EE - Forum Styles
fo

Article: How Digital Valve Positioners Can Simplify Safety Life Cycle Phases

Riyaz Ali, senior director of the Instruments Business Unit at Emerson Automation Solutions, says safety systems with emergency shutdown, venting, isolation and other types of safety valves require each valve to close or open immediately when a process upset or emergency occurs. His article, How Digital Valve Positioners Can Simplify Safety Life Cycle Phases in the December 2018 issue of Processing magazine, explains how digital valve positioners and modern digital techniques simplify testing of safety valves. Here’s a summary of the article. 

Emergency valves are not continually opening, closing or throttling like a typical control valve—but instead normally remain in one static position for long periods of time, and are expected to operate reliably when an emergency occurs. Valves remaining in one position for long periods of time are subject to becoming stuck and may not operate when needed. To ensure their required reliability and availability in safety systems, they need to be tested frequently.

 Unfortunately, the traditional method of testing the final element of a safety system requires a shutdown, and/or for the safety system to be rendered inoperable during the time the valves are being tested, both very undesirable and expensive options.

  

Emergency shutdown valves must either close or open immediately when a process upset occurs.

 The 20:20:20 Rule

The 20:20:20 rule applies to the entire safety life cycle (SLC) of a safety instrumented system (SIS): the Analysis Phase typically takes 20 weeks, the Design Phase takes 20 months, and the Operation Phase takes 20 years.

 In the Analysis Phase, the valve designer first performs a SIS risk-tolerance analysis to determine what level of safety is needed and what hazards can be expected. In the Design Phase, the valve designer must specify a Final Element (valve) that will provide the required SIL suitability. In the Operation Phase, the valve is continuously proof tested to ensure proper operation. 

The Operation Phase spans the longest time of the SLC in which all safety instrumented functions (SIFs) must remain in operation to maintain the desired safety integrity levels (SILs).

 Avoiding a Shutdown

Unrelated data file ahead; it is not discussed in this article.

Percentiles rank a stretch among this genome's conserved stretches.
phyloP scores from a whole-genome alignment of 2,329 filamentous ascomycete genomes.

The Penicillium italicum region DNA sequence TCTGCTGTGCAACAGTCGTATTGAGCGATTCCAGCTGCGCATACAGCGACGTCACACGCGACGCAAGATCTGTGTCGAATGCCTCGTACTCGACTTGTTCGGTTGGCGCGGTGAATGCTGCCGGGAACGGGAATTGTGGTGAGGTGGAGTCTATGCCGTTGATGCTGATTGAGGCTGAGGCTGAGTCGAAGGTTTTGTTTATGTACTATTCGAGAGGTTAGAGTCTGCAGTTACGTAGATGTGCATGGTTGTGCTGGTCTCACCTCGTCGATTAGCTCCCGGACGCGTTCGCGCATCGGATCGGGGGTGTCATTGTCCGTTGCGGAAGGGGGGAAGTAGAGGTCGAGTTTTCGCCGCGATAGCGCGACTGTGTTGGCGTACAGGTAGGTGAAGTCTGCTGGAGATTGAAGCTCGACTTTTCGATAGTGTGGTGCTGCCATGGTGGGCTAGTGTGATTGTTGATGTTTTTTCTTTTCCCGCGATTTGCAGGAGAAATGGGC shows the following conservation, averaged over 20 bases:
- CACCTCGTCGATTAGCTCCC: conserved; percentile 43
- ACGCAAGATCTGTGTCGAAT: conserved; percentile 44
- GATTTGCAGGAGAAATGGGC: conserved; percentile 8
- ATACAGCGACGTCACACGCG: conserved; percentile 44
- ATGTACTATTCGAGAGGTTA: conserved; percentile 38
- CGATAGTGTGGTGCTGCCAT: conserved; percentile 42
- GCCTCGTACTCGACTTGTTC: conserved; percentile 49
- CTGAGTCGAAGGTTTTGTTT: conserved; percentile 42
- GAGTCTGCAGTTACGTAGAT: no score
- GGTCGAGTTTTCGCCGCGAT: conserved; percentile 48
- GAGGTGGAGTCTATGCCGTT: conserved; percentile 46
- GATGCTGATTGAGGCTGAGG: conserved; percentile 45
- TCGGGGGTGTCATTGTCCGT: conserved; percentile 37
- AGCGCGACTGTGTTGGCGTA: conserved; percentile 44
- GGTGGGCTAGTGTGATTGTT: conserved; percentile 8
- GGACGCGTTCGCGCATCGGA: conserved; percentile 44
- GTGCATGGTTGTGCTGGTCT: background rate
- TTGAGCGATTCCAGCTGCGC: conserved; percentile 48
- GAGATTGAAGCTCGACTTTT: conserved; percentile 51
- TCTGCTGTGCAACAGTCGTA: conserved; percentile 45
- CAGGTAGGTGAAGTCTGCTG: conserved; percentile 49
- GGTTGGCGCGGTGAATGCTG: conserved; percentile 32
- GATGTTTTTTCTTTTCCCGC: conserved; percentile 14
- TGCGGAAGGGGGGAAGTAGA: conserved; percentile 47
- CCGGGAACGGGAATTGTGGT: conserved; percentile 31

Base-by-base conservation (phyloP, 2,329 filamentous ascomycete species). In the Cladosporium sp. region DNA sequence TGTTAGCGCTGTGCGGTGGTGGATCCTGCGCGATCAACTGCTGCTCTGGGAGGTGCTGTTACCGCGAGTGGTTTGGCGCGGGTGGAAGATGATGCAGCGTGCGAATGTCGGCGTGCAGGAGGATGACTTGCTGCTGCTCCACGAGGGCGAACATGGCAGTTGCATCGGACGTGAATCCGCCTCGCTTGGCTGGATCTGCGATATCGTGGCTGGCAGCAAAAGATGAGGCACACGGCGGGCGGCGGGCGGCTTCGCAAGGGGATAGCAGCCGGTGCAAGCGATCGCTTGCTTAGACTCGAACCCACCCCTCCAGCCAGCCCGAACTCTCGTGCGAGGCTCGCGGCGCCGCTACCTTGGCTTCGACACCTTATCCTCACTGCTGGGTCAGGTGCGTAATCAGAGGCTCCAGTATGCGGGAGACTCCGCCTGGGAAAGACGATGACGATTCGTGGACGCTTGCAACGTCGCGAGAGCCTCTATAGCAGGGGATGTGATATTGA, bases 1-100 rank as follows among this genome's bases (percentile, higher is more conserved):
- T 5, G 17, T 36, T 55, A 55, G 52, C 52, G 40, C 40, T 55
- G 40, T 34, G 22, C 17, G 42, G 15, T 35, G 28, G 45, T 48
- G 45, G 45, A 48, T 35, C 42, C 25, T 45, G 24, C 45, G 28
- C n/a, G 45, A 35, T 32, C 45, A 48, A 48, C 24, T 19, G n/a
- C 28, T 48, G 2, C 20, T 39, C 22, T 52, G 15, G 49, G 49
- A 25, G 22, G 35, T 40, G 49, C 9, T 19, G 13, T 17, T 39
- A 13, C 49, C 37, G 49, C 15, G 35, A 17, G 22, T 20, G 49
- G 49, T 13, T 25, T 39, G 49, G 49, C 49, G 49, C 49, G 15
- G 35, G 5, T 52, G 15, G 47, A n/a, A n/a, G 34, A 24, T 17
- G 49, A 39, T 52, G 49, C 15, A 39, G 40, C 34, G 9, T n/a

In the past, plant turnarounds were scheduled every two to three years. However, with increased system reliability and more inclusive predictive maintenance programs, turnarounds at many plants are now being scheduled to occur every five to six years. This means safety valves are tested less frequently, which may prevent them from meeting the target SIL. 

Two methods are available for testing valves on line without shutting down the process. The first involves installing a bypass valve around the safety valve. This allows steam, gas or liquid to flow around the safety valve while technicians exercise it to ensure proper operation, but there’s a superior method. 

A better solution for on-line testing is partial proof testing by digital device. Safety engineers recognize the most likely failure mode of a discrete shutoff valve is remaining stuck in its normal standby position. Testing for this type of failure requires stroking the valve only a small amount to verify it is not stuck. 

Partial proof testing can be accomplished online with a digital valve controller. It receives feedback about valve travel position, along with existing supply and actuator pneumatic pressures. This allows it to diagnose not only itself, but also the valve and actuator to which it is mounted.

 

Partial proof testing can be accomplished online with a digital valve controller. A logic system (top left) or an asset management system commands the digital positioner (bottom right) to execute the test, and logs all the test data obtained by the positioner. 

Typically, the partial-stroke test moves the valve 10% from its original position, but it can be up to 30% if allowed by plant safety guidelines and the particular requirements of the process. 

Even though partial-stroke testing does not eliminate the need for full-stroke testing—which is required to check valve seating, etc.—it reduces the required full-stroke testing frequency to the point where it can most likely be tested during the next plant turnaround, even if it is five to seven years away. 

Because the digital valve controller communicates via the HART protocol, the partial-stroke test can be initiated from a HART hand-held communicator, from a personal computer running the positioner companion software, from a panel-mounted pushbutton hardwired to the positioner terminals, or from Emerson’s Safety HOST DeltaV SIS.

 

 For safety reasons, an operator must start the partial proof test, either locally or remotely. 

Valve Diagnostics During Testing

Emerson’s Fisher ValveLink  software runs the test, diagnoses the results and produces a report.

 If the pressure is within limits, ValveLink software then sends a command to the valve to open or close 10%, records the pertinent data, and returns the valve to its normal standby position. And, because the digital positioner is equipped with position and pressure sensors, it can also measure valve stiction, pneumatic pressure required to move the valve, the speed at which the valve moves, air leaks and many other parameters.

 Benefits

While the smart positioner provides performance and safety benefits through automated, online partial-stroke testing, many additional benefits can be realized. These include eliminating expensive pneumatic test panels, reducing manpower requirements, lowering base equipment cost and shortening testing time. In addition, remote testing results in fewer maintenance trips to the field, as well as the establishment of an automated test routine.

 Considering all benefits, the use of smart positioners in an SIS is a sensible and economical pathway to enhanced SIS reliability.